Tuesday, August 6, 2013

Webcast will show how North Carolina conservator restores life to old uniforms

A textile conservator at the North Carolina Museum of History will explain how she prevents further damage to Civil War uniforms during an hour-long live webcast beginning at 6 p.m. on Sept. 10.

Lt. Col. Ruffin coat (NCMH)
Paige Myers will take e-mailed questions as she explains the conservation of two, perhaps three, uniforms in the museum’s collection. A curator will talk about each item’s history.

“I will be demonstrating what conservators do,” Myers told the Picket on Monday. “It seems mysterious to some people. People want to know why they (uniforms) are exhibited in the dark, why they are up only six months.”

Among the pieces is a frock coat worn by Lt. Col. Thomas Ruffin of Franklin County, mortally wounded in a Virginia battle, Auburn's Mill, on Oct. 15, 1863.

Ruffin, a congressman and attorney, served with the Ninth North Carolina (1st Cavalry) Regiment at the time of his death. Months before, in a fierce cavalry charge at the Battle of Gettysburg, he received a serious saber cut on the head, but shot and killed the Yankee officer who had inflicted it, according to NCpedia.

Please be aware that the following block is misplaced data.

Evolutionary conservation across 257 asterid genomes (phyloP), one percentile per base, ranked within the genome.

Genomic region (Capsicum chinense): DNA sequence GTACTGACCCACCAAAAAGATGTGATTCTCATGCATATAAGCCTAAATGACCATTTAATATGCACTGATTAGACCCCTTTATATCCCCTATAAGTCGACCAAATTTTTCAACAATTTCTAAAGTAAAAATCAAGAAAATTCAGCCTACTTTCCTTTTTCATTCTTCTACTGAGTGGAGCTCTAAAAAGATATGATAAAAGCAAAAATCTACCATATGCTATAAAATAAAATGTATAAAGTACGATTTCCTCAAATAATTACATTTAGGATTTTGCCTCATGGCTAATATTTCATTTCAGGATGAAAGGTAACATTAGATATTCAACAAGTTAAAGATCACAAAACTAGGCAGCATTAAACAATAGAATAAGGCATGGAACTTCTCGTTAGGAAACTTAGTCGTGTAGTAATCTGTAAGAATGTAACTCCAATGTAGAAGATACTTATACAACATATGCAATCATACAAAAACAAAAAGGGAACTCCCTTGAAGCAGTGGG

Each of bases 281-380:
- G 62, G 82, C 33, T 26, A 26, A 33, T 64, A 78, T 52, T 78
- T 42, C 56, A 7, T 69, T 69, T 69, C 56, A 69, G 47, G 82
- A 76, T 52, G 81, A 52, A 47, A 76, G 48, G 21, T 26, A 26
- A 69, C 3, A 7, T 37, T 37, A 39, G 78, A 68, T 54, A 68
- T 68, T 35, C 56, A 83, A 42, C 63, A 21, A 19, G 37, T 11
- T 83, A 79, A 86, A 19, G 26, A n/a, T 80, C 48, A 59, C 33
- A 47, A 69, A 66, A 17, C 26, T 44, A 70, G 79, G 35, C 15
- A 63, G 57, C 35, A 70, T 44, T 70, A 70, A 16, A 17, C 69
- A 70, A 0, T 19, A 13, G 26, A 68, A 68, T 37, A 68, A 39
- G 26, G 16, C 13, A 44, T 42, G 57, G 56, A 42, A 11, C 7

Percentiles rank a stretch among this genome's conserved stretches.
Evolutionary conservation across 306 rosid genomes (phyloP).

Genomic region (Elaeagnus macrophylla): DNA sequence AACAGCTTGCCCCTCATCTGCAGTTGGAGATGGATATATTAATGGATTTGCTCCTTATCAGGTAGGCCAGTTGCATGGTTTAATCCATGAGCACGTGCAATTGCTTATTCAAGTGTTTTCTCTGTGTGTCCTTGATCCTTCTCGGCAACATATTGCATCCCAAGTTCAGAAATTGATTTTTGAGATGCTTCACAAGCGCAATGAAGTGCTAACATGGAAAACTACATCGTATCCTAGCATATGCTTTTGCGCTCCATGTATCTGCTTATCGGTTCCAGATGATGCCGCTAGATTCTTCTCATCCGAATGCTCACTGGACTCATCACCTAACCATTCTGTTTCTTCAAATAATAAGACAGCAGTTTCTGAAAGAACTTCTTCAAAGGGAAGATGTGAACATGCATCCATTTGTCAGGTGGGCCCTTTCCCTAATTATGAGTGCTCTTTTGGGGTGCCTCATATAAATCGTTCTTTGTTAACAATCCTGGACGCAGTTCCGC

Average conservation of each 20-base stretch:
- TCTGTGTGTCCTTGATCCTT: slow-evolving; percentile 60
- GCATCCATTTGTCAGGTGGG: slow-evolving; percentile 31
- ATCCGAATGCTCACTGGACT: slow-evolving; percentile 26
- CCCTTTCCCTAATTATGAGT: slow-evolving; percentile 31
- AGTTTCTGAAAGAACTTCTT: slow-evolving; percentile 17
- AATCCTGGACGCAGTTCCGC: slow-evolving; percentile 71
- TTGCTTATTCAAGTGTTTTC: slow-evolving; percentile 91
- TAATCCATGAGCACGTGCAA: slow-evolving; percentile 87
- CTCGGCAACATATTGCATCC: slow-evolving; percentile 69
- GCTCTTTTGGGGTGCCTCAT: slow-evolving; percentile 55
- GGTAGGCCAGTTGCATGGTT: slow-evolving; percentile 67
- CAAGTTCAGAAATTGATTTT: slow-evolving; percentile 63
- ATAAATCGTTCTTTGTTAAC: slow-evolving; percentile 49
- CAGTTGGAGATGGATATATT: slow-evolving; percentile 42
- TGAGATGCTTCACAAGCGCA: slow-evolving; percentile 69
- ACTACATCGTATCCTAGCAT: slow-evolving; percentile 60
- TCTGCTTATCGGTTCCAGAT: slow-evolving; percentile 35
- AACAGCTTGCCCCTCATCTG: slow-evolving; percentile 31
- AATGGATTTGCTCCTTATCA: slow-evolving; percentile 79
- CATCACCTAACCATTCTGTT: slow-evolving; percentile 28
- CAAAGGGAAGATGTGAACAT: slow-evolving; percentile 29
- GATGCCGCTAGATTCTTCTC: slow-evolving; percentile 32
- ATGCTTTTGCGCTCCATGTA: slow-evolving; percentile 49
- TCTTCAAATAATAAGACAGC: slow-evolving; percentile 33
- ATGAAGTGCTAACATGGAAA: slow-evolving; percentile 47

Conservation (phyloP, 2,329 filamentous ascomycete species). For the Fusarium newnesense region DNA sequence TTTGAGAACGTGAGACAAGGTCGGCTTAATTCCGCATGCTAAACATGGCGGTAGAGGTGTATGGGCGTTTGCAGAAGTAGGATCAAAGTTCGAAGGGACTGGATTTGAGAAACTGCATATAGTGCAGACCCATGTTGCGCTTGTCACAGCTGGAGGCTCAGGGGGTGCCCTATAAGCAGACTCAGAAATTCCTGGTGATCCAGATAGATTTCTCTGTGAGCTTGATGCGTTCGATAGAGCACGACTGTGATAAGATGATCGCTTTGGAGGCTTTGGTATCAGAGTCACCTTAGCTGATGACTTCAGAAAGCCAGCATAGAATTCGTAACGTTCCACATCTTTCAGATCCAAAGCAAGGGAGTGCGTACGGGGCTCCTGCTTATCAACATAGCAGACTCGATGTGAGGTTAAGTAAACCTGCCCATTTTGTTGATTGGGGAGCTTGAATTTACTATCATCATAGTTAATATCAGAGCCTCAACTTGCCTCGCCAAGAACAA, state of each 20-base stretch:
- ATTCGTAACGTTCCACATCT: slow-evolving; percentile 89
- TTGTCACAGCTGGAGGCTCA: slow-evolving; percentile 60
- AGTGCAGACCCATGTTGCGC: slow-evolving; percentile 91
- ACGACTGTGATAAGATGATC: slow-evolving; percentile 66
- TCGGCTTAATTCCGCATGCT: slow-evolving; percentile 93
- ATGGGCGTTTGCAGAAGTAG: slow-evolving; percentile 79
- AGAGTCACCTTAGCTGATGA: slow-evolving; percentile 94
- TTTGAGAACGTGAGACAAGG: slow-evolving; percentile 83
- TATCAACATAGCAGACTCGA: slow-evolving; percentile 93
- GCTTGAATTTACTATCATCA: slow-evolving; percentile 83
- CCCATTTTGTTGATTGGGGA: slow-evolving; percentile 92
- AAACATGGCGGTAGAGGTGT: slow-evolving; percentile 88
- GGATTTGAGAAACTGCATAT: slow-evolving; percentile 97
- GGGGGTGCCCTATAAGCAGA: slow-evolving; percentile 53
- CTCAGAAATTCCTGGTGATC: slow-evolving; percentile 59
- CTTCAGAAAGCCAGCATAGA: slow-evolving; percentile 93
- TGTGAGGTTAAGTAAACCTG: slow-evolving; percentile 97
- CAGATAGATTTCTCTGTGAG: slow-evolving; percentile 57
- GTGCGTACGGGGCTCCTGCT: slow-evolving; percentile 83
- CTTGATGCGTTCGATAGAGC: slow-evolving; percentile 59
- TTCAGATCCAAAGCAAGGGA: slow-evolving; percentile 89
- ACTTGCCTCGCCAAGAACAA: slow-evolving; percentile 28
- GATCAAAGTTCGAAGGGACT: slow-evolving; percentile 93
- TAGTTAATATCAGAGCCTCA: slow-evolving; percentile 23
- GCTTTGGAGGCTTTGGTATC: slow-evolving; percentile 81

Blood remains on his coat, most of it visible on the inside and on the back, said Myers.

She will explain the balance conservators must play in preparing something suitable for museum display while protecting it from further harm.

The Ruffin coat needs additional work because of the concern of what the dried blood will do over time. Insects are drawn to the protein in blood and other body fluids.

“Blood is full or iron and blood can act as a rusty nail. It can eat through the fibers over time. If we want it to last another 150 years we have to minimize the risk of damage.”

So conservators may remove some, but not all, of the blood.

"We cannot remove the history,” Myers said.

Thomas Ruffin (LOC)
The museum has about 100 uniforms and 100 flags, almost all from North Carolina units. Many of the uniforms are woolen frock coats. Conservation can take up to 200 hours per item and may include repairs on previous attempts to contain damage.

Myers will discuss a different problem and remedy on the moth-eaten frock coat of Col. Dennis D. Ferebee of Camden County. He survived the war.

She also will show an acid-free box, the preferred method these days for safeguarding textile products.

This is the first webstream for Myers, who has served two stints at the museum, totaling six years, and a longer one at the Smithsonian Institution.

Officials expect Civil War re-enactors and staff members of smaller museums to be among those pre-registering for the event. They stress each uniform must be handled in a unique fashion. “These techniques should not be attempted at home,” a press release says.

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